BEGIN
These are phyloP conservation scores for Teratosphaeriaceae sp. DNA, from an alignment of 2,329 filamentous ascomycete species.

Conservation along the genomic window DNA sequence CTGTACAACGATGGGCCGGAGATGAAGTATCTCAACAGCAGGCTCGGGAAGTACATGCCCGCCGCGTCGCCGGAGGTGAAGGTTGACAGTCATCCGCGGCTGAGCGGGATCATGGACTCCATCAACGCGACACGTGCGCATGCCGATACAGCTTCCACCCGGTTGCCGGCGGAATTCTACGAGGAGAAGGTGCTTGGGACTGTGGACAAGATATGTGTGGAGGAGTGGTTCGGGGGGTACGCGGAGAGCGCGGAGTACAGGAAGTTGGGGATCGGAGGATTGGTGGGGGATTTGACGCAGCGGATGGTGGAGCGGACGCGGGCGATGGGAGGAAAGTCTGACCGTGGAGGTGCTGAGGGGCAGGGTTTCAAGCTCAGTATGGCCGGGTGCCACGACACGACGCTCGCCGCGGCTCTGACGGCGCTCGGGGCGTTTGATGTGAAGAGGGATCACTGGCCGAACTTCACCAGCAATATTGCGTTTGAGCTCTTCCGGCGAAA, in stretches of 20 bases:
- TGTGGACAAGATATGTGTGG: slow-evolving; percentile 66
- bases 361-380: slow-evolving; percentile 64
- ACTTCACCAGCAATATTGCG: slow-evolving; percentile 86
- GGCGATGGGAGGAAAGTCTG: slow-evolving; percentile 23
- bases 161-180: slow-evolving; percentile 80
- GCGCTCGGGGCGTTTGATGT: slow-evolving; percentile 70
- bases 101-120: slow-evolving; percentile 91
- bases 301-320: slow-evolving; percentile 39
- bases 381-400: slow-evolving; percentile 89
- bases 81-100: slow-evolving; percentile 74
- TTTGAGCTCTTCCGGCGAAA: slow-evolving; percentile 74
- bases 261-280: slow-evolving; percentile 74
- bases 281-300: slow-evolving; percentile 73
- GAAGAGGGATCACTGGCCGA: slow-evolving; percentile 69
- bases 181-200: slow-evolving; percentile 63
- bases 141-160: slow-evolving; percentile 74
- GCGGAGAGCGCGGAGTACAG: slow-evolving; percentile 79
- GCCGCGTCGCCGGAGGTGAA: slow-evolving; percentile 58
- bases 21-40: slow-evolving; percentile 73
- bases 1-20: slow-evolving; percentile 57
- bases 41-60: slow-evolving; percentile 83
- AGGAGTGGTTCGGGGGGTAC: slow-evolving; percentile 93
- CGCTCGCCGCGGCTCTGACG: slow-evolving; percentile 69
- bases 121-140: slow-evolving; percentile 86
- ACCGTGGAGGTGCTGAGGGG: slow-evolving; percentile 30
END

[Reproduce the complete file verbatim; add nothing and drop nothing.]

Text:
These are phyloP conservation scores for Teratosphaeriaceae sp. DNA, from an alignment of 2,329 filamentous ascomycete species.

Conservation along the genomic window DNA sequence CTGTACAACGATGGGCCGGAGATGAAGTATCTCAACAGCAGGCTCGGGAAGTACATGCCCGCCGCGTCGCCGGAGGTGAAGGTTGACAGTCATCCGCGGCTGAGCGGGATCATGGACTCCATCAACGCGACACGTGCGCATGCCGATACAGCTTCCACCCGGTTGCCGGCGGAATTCTACGAGGAGAAGGTGCTTGGGACTGTGGACAAGATATGTGTGGAGGAGTGGTTCGGGGGGTACGCGGAGAGCGCGGAGTACAGGAAGTTGGGGATCGGAGGATTGGTGGGGGATTTGACGCAGCGGATGGTGGAGCGGACGCGGGCGATGGGAGGAAAGTCTGACCGTGGAGGTGCTGAGGGGCAGGGTTTCAAGCTCAGTATGGCCGGGTGCCACGACACGACGCTCGCCGCGGCTCTGACGGCGCTCGGGGCGTTTGATGTGAAGAGGGATCACTGGCCGAACTTCACCAGCAATATTGCGTTTGAGCTCTTCCGGCGAAA, in stretches of 20 bases:
- TGTGGACAAGATATGTGTGG: slow-evolving; percentile 66
- bases 361-380: slow-evolving; percentile 64
- ACTTCACCAGCAATATTGCG: slow-evolving; percentile 86
- GGCGATGGGAGGAAAGTCTG: slow-evolving; percentile 23
- bases 161-180: slow-evolving; percentile 80
- GCGCTCGGGGCGTTTGATGT: slow-evolving; percentile 70
- bases 101-120: slow-evolving; percentile 91
- bases 301-320: slow-evolving; percentile 39
- bases 381-400: slow-evolving; percentile 89
- bases 81-100: slow-evolving; percentile 74
- TTTGAGCTCTTCCGGCGAAA: slow-evolving; percentile 74
- bases 261-280: slow-evolving; percentile 74
- bases 281-300: slow-evolving; percentile 73
- GAAGAGGGATCACTGGCCGA: slow-evolving; percentile 69
- bases 181-200: slow-evolving; percentile 63
- bases 141-160: slow-evolving; percentile 74
- GCGGAGAGCGCGGAGTACAG: slow-evolving; percentile 79
- GCCGCGTCGCCGGAGGTGAA: slow-evolving; percentile 58
- bases 21-40: slow-evolving; percentile 73
- bases 1-20: slow-evolving; percentile 57
- bases 41-60: slow-evolving; percentile 83
- AGGAGTGGTTCGGGGGGTAC: slow-evolving; percentile 93
- CGCTCGCCGCGGCTCTGACG: slow-evolving; percentile 69
- bases 121-140: slow-evolving; percentile 86
- ACCGTGGAGGTGCTGAGGGG: slow-evolving; percentile 30